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Unigine Basics
1. Introduction
2. Managing Virtual Worlds
3. Preparing 3D Models
4. Materials
5. Cameras and Lighting
6. Implementing Application Logic
7. Making Cutscenes and Recording Videos
8. Preparing Your Project for Release
9. Physics
11. PROJECT2: First-Person Shooter
12. PROJECT3: Third-Person Cross-Country Arcade Racing Game
13. PROJECT4: VR Application With Simple Interaction

Basic Optimization Techniques

Once you have assessed the scene performance status, you already have some idea of what exactly you need to pay attention to in order to improve and speed up your application.

As a rule, one of the main ways to improve performance is to correctly select and apply optimization tools to the 3D scene geometry.

Let's take a look at the main tools available in UNIGINE:

  • Levels of Detail (LODs) — the main way to optimize your project. The idea is to show a simplified model with less detail instead of a highly detailed model when the object is far away from the camera. To do this, you need to take a detailed model and create several versions of it for different distances, each with a reduced number of polygons.

    A model with LODs can be represented as a single Mesh object with a number of surfaces, each representing a certain LOD. LOD settings allow you to specify the distance for switching between surfaces.

    LODs can be configured automatically when importing the model into UNIGINE or manually via a 3D editor and UnigineEditor.

    10109 polygons
    LOD 0
    5004 polygons
    LOD 1
    2583 polygons
    LOD 2
  • Impostors — flat images used instead of real models at a far distance from the camera. This method allows rendering objects with preserving visual accuracy: each impostor has the same transformation and appearance of the original object, but its geometry has only 2 triangles. Typically, impostors are used in scenes with a large number of objects that need to be visible from a long distance.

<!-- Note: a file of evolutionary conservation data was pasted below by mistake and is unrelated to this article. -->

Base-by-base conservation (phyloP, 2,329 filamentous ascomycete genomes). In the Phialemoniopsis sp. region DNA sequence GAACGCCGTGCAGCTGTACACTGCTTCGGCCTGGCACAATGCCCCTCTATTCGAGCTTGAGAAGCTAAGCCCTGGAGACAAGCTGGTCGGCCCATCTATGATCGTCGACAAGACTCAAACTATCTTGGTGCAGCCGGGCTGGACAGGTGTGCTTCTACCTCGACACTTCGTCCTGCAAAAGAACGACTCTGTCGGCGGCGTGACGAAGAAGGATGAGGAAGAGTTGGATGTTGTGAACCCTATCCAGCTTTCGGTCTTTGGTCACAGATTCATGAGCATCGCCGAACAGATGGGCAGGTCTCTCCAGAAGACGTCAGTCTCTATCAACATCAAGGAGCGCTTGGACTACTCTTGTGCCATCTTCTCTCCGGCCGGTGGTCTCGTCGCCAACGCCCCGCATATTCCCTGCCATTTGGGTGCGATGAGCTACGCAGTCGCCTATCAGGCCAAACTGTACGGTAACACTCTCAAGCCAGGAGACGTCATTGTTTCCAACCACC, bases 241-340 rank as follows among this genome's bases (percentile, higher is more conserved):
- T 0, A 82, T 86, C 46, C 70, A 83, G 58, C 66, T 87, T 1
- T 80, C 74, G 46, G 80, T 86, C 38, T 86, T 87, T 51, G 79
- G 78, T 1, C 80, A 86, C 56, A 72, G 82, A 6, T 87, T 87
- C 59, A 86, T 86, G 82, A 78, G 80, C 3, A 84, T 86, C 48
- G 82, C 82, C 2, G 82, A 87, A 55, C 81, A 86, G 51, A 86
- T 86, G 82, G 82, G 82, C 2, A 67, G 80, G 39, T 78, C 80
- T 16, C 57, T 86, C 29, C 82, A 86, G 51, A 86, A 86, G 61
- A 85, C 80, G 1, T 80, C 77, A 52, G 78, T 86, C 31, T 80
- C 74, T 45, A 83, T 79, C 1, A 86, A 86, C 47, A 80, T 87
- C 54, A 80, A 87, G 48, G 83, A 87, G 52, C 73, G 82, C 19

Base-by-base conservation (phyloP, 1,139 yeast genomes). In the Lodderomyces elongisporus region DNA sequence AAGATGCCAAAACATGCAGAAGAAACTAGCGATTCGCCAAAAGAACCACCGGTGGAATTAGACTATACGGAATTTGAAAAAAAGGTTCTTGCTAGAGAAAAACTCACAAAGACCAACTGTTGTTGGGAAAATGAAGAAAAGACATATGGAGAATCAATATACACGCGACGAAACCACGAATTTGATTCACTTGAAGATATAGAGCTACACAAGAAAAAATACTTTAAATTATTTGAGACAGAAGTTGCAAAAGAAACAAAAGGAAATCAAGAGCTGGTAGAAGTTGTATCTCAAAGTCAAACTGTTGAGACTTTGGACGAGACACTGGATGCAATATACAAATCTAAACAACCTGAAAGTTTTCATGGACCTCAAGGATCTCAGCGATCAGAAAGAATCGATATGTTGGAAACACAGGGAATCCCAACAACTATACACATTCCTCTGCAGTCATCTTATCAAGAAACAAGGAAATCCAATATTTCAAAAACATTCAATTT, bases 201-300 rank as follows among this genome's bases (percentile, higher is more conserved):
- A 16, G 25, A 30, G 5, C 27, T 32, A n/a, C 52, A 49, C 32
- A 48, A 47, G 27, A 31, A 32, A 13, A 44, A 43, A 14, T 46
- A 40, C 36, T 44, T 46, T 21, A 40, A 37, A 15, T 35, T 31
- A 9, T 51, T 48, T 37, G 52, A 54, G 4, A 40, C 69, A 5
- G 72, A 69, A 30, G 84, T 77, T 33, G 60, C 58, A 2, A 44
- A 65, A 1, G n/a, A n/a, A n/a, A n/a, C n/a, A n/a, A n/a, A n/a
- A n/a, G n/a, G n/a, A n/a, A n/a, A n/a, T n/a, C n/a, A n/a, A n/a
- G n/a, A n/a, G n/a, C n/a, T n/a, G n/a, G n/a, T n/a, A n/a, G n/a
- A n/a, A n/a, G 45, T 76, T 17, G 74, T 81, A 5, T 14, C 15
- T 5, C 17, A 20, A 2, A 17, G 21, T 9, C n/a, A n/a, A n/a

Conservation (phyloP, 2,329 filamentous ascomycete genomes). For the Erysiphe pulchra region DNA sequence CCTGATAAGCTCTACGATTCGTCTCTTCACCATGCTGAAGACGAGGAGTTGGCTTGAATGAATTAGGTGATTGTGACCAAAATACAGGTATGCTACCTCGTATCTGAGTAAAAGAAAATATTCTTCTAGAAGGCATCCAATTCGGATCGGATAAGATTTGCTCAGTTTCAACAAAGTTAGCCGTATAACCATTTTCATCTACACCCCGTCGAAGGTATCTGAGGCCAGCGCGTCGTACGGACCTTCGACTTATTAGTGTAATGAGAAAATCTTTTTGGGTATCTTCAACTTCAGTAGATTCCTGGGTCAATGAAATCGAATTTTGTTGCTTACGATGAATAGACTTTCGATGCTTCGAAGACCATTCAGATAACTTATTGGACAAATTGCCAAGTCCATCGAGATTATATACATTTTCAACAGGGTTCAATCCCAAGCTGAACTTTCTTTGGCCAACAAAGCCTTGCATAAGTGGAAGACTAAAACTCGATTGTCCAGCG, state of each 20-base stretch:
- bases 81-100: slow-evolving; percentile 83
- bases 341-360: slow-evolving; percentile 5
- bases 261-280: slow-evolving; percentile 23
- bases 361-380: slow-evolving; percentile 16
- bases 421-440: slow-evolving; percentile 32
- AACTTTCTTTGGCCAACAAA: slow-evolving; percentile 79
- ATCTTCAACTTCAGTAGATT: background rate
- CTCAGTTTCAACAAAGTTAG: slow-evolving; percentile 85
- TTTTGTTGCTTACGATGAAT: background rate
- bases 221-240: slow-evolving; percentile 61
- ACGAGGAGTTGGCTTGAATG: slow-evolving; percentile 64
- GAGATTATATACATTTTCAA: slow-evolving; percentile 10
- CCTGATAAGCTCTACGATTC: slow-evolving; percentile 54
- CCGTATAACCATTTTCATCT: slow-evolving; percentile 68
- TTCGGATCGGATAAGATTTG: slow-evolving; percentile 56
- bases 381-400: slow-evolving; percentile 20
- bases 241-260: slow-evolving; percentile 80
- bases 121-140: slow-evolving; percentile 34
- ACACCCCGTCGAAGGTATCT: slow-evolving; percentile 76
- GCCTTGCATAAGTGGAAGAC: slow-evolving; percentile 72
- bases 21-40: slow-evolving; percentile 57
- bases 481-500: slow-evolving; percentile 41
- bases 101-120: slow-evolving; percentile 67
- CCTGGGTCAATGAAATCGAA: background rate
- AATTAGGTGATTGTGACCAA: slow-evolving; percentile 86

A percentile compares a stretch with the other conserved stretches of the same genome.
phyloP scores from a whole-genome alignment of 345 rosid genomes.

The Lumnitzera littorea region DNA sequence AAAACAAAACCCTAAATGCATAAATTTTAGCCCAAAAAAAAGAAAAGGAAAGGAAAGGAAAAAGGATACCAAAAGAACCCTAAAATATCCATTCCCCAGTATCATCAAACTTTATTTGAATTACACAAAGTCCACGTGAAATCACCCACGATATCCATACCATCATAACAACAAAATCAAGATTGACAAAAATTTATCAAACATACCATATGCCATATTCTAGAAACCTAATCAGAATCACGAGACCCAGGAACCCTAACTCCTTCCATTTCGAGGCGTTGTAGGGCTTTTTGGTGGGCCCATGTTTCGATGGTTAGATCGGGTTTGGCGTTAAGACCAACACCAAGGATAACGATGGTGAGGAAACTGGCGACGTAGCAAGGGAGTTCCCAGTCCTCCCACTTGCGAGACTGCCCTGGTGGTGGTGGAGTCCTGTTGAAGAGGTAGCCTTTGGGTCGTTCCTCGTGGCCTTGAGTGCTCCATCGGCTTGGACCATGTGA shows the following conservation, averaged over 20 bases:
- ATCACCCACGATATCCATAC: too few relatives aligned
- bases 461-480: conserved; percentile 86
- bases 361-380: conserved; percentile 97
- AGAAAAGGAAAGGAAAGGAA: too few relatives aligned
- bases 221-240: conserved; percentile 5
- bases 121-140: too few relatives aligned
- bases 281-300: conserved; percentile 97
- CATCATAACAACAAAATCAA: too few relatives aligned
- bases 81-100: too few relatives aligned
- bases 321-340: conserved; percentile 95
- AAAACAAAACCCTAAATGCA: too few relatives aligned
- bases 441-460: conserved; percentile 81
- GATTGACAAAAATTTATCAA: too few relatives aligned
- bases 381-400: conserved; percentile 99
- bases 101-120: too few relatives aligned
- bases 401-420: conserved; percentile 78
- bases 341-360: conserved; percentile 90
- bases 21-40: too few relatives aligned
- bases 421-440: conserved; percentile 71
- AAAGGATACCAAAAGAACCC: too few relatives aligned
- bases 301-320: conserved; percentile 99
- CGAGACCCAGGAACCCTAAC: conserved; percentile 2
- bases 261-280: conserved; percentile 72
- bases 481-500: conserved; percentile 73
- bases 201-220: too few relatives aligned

UNIGINE has a handy tool for creating impostors — Impostors Creator. It is accessible via the UnigineEditor main menu (Tools -> Impostors Creator).

    A real object (on the left) and its impostor (on the right) in the scene
  • Switching on and off the nodes at a certain distance from the camera using World Switcher. With this tool, you can disable parts of the virtual scene that are far away from the user, thus improving performance.
  • Occlusion Culling allows you to avoid rendering geometry occluded by other opaque geometry by cutting it off using special occluders (Occluder, Occluder Mesh) or using Hardware Occlusion Queries.
  • Managing a large number of identical objects using Mesh Cluster and Mesh Clutter allows you to simplify the node hierarchy by replacing many identical objects with one. Mesh Cluster allows you to arrange the meshes it stores around the scene as you see fit. Mesh Clutter scatters meshes randomly, and they cannot be edited individually. However, using Mesh Clutter is more efficient in terms of memory consumption.

However, it's not just the geometry of a 3D scene that affects performance. Inefficient use of light sources, dynamic shadows and reflections, and other effects can significantly reduce the application speed. That's why UNIGINE has a bit masking mechanism that allows you to selectively apply certain effects or enable certain properties for individual objects. Bit masks are used in the following systems:

  • Rendering into viewport
  • Shadowing
  • Reflections rendering
  • Collisions
  • Intersections
  • Decals
  • Fields
  • Sound sources
  • Physicals
  • Pathfinding (inside Navigation Areas)

Bit mask operating principle is as follows: an effect or property has a certain set of flags — bit masks — that define the scope of this effect or property. Cameras, Objects, Collision Shapes (used to detect collisions with physical objects) and other entities contain some of these bit masks depending on the type of entity and the possibility of applying a particular effect to it.

Masks are compared bitwise using logical conjunction, that is, the first bit of one mask is compared to the first bit of the other mask and so on. Two bit masks are considered a match if they have at least 1 matching bit, regardless of the value of the other bits.

An effect is only applied to an object if their bit masks match.

Last update: 2024-04-19
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